The number of vehicles has increased considerably in Leh in the last 16 years, which is one of the main reasons for parking crisis.
According to the data of Assistant Regional Transport Officer, Leh, 16,703 vehicles, including commercial and non-commercial vehicles, were registered in the last 16 years.
Due to the huge increase in the number of vehicles over the years, the city roads witness frequent traffic congestions, but the lack of parking space throws a greater challenge. The Municipal Corporation seems to be doing very little to resolve the issue.
Considering the urgent need of finding a solution to the problem, shoppers want the civic body to explore all options, including land acquisition or swapping of land, to find space for the construction of a multi-storeyed parking, immediately.
In an interview with Reach Ladakh in the Vol 4 issue 6, former RTO officer Ravi Shanker said that the demand for transportation has grown too much in Ladakh as compared to its population. Doda has 4 lakh population and the total number of vehicles is roughly 10,000. But here in Ladakh, the population is over two lakh, and there are more than 16,000 vehicles. From this, one can guess how the demand has increased dramatically.
The present RTO, Khadim Hussain, says that we cannot compare Ladakh with other places. In terms of area, Ladakh is bigger than Jammu and Kashmir regions put together and the number of vehicles is less as compared to other districts of the state. He says most of the vehicles in winter are not used as diesel cars are hard to run in winter. Looking at the influx of tourists, we need vehicles to cater to their needs.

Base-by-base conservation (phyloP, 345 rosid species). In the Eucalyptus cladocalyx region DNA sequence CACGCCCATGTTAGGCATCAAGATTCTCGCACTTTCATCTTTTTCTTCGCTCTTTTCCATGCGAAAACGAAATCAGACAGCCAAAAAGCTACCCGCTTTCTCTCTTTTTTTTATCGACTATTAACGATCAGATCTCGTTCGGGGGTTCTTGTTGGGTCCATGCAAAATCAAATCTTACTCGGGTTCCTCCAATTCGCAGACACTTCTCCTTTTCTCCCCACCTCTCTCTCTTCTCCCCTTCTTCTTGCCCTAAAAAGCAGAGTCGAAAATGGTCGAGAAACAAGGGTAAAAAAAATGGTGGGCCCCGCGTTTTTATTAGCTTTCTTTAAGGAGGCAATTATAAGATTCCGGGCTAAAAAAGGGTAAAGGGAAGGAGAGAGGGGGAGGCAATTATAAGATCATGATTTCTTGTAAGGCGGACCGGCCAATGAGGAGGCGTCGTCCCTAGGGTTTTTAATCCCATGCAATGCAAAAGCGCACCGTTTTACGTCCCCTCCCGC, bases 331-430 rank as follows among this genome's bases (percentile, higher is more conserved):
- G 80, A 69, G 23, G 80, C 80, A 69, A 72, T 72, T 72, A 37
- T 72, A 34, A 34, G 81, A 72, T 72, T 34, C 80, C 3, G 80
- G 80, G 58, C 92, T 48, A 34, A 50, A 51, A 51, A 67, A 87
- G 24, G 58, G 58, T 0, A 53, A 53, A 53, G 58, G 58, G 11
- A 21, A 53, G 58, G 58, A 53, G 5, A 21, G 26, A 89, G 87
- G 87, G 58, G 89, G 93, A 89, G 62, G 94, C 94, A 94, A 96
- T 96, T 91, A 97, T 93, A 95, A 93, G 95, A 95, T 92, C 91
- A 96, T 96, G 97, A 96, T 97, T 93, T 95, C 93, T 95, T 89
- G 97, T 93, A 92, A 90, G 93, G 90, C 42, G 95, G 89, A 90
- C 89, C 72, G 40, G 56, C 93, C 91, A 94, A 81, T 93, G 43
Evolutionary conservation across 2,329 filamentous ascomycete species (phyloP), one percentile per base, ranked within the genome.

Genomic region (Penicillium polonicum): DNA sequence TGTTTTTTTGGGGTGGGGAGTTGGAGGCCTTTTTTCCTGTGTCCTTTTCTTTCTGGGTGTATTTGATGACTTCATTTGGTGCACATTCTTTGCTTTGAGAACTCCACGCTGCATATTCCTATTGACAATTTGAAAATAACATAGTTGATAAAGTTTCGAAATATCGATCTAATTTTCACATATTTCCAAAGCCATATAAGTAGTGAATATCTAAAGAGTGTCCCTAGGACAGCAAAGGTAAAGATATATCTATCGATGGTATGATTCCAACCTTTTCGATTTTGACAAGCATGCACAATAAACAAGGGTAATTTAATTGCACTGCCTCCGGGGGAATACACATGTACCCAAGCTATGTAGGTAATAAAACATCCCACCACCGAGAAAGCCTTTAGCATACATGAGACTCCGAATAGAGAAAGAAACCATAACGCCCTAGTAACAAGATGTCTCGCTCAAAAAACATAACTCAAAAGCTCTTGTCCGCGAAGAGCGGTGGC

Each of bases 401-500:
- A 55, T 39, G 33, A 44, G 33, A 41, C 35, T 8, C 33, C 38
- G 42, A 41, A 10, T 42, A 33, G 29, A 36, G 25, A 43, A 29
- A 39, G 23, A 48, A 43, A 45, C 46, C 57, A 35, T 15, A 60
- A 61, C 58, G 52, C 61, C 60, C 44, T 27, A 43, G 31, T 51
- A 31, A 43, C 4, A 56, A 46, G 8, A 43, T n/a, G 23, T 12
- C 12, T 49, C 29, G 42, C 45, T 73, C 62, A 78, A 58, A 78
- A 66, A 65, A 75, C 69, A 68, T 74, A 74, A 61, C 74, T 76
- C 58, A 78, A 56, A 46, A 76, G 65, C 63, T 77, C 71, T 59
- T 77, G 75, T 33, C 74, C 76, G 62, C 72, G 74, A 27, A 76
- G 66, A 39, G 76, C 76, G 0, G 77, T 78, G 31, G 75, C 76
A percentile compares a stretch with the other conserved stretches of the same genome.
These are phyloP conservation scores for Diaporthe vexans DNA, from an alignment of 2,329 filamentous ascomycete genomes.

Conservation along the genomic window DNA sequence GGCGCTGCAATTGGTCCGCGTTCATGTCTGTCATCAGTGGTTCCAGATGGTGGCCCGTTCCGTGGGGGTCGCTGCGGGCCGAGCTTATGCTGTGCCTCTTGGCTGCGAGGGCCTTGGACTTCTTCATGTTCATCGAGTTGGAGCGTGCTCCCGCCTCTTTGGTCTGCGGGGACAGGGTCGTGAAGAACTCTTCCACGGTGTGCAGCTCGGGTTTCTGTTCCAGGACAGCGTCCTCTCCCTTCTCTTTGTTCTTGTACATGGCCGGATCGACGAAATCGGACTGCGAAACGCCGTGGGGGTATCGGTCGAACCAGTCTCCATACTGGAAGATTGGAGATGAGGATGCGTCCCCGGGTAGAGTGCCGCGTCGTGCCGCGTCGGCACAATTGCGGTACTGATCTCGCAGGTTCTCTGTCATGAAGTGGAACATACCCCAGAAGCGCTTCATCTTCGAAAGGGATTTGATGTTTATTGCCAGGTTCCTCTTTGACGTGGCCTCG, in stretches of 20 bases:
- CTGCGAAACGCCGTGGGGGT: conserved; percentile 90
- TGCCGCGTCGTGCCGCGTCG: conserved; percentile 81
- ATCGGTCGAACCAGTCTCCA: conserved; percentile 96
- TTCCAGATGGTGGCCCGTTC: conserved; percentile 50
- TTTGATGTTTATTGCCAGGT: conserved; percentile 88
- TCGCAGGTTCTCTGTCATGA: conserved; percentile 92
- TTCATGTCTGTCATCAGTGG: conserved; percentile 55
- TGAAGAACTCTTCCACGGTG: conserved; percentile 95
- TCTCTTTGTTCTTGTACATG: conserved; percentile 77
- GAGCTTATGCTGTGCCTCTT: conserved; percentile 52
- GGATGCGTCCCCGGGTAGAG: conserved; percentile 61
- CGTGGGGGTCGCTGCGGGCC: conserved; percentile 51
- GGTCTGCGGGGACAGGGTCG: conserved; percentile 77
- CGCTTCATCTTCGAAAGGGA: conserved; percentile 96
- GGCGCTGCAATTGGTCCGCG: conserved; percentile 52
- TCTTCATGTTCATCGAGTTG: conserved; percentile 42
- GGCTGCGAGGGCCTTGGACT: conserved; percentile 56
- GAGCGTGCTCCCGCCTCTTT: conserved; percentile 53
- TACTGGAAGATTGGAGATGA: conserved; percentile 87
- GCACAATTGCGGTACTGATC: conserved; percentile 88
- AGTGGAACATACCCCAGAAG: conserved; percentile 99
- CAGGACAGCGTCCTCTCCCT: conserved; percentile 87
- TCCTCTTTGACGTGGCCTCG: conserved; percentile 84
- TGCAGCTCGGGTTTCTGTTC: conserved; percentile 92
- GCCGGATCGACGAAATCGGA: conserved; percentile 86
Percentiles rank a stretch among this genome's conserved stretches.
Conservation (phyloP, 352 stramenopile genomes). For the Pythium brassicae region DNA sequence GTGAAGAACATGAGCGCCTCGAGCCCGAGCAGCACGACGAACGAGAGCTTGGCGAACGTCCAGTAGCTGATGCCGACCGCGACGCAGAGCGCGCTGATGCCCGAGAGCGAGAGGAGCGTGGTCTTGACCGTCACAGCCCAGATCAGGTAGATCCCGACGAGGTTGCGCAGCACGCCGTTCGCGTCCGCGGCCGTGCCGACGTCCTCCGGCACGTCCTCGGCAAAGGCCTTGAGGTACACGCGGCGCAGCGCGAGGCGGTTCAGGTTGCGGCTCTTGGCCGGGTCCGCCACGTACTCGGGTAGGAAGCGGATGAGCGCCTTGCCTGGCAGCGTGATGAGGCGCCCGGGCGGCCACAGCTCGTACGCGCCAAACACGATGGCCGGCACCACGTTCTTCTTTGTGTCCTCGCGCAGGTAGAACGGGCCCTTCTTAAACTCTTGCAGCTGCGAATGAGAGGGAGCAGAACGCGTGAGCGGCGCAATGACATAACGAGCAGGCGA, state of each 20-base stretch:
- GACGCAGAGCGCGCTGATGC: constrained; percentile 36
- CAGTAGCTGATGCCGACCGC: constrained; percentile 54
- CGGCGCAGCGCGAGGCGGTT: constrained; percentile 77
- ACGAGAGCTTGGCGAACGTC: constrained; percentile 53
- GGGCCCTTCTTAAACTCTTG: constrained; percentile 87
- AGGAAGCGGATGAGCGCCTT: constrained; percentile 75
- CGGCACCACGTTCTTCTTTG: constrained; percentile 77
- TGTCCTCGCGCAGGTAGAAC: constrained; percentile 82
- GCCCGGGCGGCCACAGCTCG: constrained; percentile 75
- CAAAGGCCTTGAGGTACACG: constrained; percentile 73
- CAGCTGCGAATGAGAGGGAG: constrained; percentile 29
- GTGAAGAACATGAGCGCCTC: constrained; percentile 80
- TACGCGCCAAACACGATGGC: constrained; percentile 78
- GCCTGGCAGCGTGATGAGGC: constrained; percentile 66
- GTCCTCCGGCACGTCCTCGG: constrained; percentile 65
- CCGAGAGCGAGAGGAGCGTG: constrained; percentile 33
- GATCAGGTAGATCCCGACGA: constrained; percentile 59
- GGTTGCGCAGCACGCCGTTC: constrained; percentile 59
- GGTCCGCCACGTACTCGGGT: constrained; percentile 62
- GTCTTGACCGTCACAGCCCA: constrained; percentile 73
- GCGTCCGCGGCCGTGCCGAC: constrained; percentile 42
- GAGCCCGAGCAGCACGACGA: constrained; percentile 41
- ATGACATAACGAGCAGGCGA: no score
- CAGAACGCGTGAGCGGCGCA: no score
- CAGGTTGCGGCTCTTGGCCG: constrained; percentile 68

Market associations allege that this leads to a situation that will hit their business too as shoppers park their vehicles near their shops.
Riyaz Ahmad, president, Merchant Association, Leh, says: “Our business is affected a lot due to this problem. Due to this, we are planning to shift our shops to some other place. We are looking for a mall where all the items will be available for the customers. We have raised this issue several times with the higher authorities. The administration has to provide a proper parking space to the people.”
A direct consequence of this is the rows of parked vehicles that eat into public roads space. As a result, frequent arguments and fights are becoming regular.
On the ground level, the situation is more than alarming as various recreational grounds like Polo Ground and the parking spot opposite the Council Secretariat have been turned into parking grounds.
Despite the phenomenal increase in car population, the parking norms have not been proportionately revised. The city needs to come out with a comprehensive policy to regulate on-street parking.
Dr. Zaida Bano, NAC head, says that the locations that have been demarcated as parking lots are largely unused. “Vehicle-owners just park wherever they want to, mostly in front of shops and restaurants,” she says.
Informing about the plan of NAC, she says that they are constructing a three-tier parking building worth ₹28 crore near Girls School under the AMRUT scheme.
“It is in tendering stage and hopefully, in this year itself, we will start the work. A minimum of three years will be taken to complete it.
According to the norms of Central Government, the building has to have a capacity for around 150 -170 vehicles.”
“As of now, the parking near Balkhang Chowk, Karzoo, is undertaken to cater to the additional requirements,” she says.
The city’s parking management issues must be looked into seriously with short, medium and long-term perspectives and clearly defined goals. This will go a long way towards enabling a better-planned development of the city.